With all due respect to Tommasini's capitalist stance, I would like to begin with the suggestion that, rather than asking about the "intended buyer," we ask who is the intended listener. I take this position to honor that remark by Stravinsky that I recently cited, which addresses the question of what it means to be a "good listener." As we unpack Stravinsky's argument, it does not take much to recognize that that path to being a good listener is one that leads through (duh!) doing a lot of listening. Thus, the more we have at our disposal for listening, the better our chances at becoming good listeners (bearing in mind, as I observed about reading, that this result is far from guaranteed).

Now there are a variety of ways we can go down this path; and, while I have long been skeptical of their work, I would like to invoke a framework that I learned from Leonard Meyer and his student, Eugene Narmour. This framework is basic on the distinction between the synchronic and diachronic approaches one may take in examining a piece of music. (The distinction also applies to literature and has long been a subject of great controversy.) The operative definition of "synchronic" in the Shorter Oxford English Dictionary (fifth edition) is as follows:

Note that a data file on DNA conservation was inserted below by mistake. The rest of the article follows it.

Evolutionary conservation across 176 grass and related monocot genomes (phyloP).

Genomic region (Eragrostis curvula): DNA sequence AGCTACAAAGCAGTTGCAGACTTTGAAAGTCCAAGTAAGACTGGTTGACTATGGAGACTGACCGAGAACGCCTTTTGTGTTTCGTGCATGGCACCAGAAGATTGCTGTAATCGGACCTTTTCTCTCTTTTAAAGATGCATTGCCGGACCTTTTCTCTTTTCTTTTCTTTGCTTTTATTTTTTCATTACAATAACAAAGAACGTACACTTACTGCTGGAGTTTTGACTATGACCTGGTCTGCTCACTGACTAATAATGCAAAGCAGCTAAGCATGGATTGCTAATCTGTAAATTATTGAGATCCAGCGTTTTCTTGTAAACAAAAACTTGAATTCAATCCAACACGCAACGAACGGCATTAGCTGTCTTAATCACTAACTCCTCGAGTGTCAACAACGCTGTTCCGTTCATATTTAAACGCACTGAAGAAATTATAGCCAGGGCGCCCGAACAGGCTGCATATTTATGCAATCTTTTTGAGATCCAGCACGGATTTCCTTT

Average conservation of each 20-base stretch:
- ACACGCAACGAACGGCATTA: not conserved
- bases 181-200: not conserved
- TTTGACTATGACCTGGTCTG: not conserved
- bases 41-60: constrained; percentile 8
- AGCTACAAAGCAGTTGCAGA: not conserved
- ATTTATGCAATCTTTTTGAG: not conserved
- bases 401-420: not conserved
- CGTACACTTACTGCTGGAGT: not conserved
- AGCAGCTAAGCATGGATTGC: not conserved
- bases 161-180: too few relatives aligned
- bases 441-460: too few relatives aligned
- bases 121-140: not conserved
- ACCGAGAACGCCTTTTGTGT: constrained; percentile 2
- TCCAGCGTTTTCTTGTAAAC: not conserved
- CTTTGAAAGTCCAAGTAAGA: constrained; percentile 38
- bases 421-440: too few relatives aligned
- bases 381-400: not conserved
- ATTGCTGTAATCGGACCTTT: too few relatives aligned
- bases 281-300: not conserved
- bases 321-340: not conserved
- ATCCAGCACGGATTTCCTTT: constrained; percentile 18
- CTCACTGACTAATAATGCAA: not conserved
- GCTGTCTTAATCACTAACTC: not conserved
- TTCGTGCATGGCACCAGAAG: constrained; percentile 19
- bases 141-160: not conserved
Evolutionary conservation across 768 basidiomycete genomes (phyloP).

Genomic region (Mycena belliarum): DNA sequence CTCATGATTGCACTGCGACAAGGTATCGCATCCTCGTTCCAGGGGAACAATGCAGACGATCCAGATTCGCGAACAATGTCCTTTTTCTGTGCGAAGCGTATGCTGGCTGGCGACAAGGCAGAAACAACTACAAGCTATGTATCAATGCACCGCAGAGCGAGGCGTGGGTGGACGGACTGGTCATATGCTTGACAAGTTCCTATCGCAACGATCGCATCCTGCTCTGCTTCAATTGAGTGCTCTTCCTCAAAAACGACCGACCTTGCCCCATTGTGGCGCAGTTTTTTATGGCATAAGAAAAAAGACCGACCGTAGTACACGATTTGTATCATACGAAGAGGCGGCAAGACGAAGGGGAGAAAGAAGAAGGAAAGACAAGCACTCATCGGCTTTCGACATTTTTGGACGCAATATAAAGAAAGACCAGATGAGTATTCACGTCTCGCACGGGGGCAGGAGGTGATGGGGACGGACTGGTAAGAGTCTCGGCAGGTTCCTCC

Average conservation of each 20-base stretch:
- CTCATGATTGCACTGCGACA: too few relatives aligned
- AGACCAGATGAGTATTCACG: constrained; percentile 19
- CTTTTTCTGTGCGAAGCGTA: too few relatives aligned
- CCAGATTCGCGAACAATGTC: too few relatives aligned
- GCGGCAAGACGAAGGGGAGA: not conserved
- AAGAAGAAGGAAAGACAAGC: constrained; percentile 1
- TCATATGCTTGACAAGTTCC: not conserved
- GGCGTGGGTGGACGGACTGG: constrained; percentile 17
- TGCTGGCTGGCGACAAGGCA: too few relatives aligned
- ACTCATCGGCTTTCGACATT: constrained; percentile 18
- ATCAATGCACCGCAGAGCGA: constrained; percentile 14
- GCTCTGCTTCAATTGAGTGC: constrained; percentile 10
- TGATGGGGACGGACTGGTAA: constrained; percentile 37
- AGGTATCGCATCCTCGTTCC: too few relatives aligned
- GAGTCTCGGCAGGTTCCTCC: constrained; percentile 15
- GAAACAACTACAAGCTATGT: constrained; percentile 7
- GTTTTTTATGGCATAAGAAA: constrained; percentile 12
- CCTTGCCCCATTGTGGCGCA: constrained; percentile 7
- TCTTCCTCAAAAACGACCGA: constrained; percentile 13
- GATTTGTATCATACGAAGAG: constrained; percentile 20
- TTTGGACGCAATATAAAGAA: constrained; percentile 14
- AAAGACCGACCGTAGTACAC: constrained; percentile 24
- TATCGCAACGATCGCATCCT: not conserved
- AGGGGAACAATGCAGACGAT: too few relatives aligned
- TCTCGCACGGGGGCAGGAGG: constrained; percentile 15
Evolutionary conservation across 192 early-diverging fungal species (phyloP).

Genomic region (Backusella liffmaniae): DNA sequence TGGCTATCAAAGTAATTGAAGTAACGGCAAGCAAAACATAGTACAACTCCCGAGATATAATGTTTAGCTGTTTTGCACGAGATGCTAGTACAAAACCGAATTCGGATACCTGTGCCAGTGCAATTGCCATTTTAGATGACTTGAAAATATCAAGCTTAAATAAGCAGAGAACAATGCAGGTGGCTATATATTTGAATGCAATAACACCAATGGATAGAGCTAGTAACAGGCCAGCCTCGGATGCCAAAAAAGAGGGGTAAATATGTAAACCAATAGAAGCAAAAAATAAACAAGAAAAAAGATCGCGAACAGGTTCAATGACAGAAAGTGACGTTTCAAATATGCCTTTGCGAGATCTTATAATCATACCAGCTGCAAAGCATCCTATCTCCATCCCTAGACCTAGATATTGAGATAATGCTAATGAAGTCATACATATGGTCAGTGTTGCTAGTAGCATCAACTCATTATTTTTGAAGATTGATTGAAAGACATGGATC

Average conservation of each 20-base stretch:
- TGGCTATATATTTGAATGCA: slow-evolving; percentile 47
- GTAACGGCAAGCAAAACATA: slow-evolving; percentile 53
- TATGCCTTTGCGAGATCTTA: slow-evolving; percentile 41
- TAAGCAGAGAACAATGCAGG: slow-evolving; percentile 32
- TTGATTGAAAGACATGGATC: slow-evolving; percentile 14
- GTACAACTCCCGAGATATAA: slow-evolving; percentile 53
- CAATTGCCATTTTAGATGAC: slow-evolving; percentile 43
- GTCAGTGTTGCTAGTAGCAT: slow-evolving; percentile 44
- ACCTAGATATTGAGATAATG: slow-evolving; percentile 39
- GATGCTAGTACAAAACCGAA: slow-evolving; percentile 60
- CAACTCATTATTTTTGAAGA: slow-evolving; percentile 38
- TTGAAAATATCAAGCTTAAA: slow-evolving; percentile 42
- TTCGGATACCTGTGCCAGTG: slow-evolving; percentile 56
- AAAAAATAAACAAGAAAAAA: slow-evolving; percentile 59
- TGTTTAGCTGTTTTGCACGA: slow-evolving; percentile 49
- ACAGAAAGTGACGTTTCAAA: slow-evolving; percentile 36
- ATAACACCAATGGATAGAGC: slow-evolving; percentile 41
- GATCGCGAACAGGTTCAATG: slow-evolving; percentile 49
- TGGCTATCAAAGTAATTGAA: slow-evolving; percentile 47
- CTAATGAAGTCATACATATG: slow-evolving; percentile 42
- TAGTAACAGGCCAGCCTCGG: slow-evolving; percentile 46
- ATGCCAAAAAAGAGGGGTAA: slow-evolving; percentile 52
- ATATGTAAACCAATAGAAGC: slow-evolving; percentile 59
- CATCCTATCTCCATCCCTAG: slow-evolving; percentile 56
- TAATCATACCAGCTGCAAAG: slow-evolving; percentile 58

Concerned with or pertaining to the state of a language, culture, etc., at one particular time, past or present, without regard to historical development.

Where music theory is concerned, this means that one addresses a composition without regard to the historical context of other compositions. One may even reduce the scale to examining a single movement of a symphony in isolation from the other movements. The diachronic approach thus entails taking such a context into account.

Now I personally believe that a good listener is a diachronic listener; and I further believe that, on the basis of the text I cited, Stravinsky thought the same. On the other hand I have to appreciate that Tommasini is primarily a newspaper critic; and, whatever attention he may pay to the recording business, his highest priority involves writing accounts of "live" performances. Having written such criticism in the past, I also subscribe to the principle that a good critic is a good journalist, providing the reader with well-written description and saving judgmental opinion for whatever column space (however anachronistic that concept may have become) may remain once the description has been completed. I thus honor Tommasini's need to take a synchronic stance and might only quibble with him on the question of scale, given my own interest in seeking out a unifying theme for an entire evening's program.